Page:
October 1965
Volume 4, Issue 5
Articles  |   October 1965
Detachment of ciliary body--anatomical and physical considerations
Author Affiliations
    Department of Ophthalmology and the Oscar Johnson Institute, Washington University School of Medicine, St. Louis, Mo.
Investigative Ophthalmology & Visual Science October 1965, Vol.4, 935-941. doi:
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      ROBERT A. MOSES; Detachment of ciliary body--anatomical and physical considerations. Invest. Ophthalmol. Vis. Sci. 1965;4(5):935-941.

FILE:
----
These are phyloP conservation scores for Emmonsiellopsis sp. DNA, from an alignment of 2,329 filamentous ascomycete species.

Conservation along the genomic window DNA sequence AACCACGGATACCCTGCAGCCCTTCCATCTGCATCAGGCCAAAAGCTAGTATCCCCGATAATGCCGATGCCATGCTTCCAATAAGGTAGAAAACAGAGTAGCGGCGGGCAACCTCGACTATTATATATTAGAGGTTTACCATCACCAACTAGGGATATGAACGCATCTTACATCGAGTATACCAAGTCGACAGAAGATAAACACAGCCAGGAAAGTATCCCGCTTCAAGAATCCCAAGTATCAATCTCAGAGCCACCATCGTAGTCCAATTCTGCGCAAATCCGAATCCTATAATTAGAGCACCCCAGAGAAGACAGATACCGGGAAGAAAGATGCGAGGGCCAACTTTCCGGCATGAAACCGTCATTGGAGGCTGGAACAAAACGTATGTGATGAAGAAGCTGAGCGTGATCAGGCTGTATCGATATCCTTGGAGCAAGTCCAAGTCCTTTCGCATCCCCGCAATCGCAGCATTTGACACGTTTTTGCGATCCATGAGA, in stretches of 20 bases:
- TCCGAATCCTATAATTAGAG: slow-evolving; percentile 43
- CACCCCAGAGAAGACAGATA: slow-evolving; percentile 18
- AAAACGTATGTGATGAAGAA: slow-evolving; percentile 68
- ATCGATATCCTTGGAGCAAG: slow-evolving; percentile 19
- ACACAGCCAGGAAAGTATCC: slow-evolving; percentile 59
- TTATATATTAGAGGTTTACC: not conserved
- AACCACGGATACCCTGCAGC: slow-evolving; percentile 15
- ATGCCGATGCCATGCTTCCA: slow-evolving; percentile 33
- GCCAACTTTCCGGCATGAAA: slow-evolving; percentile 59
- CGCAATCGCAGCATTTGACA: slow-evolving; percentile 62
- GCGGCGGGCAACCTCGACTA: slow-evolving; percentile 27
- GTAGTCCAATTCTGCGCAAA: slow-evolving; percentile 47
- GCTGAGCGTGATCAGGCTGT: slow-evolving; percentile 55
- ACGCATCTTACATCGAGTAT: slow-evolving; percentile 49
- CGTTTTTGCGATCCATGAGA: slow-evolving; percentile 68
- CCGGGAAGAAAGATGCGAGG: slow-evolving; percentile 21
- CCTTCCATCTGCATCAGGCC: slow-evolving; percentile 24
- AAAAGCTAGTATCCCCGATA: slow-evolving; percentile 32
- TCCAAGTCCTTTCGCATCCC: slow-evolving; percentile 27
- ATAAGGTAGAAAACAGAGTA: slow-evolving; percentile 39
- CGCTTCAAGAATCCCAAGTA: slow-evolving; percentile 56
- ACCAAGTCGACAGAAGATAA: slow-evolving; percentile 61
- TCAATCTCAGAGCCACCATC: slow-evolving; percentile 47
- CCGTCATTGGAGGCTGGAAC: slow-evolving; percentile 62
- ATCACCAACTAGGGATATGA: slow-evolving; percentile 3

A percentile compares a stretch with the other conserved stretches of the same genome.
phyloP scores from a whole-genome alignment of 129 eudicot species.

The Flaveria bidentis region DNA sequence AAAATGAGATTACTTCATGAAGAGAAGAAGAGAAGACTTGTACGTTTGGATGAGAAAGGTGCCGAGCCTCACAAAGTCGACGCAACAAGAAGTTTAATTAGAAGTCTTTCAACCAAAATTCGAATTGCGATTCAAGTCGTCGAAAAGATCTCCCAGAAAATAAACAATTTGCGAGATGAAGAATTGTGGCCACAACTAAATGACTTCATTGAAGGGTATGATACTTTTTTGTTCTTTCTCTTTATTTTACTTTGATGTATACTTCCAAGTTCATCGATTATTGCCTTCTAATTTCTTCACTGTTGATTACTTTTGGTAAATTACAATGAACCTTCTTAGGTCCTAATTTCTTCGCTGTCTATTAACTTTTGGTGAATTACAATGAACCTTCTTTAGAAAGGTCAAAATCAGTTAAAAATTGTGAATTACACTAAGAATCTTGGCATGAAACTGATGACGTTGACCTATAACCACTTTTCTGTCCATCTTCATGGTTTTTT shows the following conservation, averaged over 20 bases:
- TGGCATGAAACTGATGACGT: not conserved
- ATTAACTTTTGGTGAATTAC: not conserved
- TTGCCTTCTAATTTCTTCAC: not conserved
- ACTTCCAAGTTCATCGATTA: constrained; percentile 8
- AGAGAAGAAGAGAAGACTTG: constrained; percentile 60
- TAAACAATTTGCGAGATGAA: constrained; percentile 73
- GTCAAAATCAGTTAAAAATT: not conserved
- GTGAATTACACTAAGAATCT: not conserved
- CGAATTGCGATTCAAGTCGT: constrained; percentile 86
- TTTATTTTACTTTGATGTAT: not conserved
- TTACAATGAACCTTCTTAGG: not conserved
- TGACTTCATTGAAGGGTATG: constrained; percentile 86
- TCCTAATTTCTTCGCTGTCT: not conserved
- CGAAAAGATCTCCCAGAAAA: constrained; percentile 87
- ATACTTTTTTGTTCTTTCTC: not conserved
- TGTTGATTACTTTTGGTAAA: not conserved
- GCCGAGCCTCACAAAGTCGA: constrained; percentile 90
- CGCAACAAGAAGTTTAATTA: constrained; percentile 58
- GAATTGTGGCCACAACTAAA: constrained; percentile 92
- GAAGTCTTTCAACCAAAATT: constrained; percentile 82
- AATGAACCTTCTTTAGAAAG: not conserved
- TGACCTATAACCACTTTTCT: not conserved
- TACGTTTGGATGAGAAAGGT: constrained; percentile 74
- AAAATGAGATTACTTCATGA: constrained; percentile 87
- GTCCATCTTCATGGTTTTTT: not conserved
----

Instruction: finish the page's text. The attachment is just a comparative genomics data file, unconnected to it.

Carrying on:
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The scleral attachments of the ciliary body and choroid were found to be densest from the equator to the posterior pole, less dense at the ora serrata, and practically nonexistent under the ciliary body and between the ora and equator. The elasticity of the choroid is such that in the excised human eye about 2 mm. Hg pressure is necessary to distend the uvea against the sclera. The tensile strength of the choroid was found to be greater than 5 Gin. per centimeter. It was concluded that although the interciliary zomdes are under stress in vivo the elastic behavior of the ciliary body could not be entirely attributed to these zomdes. It is suggested that, since pressure in the suprachoroidal space is lower than intraocular pressure due to the elasticity of ciliary body and choroid, in the presence of ocular hypotony the suprachoroidal pressure may fall below atmospheric pressure, encouraging transudation into the space. The distribution of the transudate is explained by the distribution of the suprachoroidal lamellae


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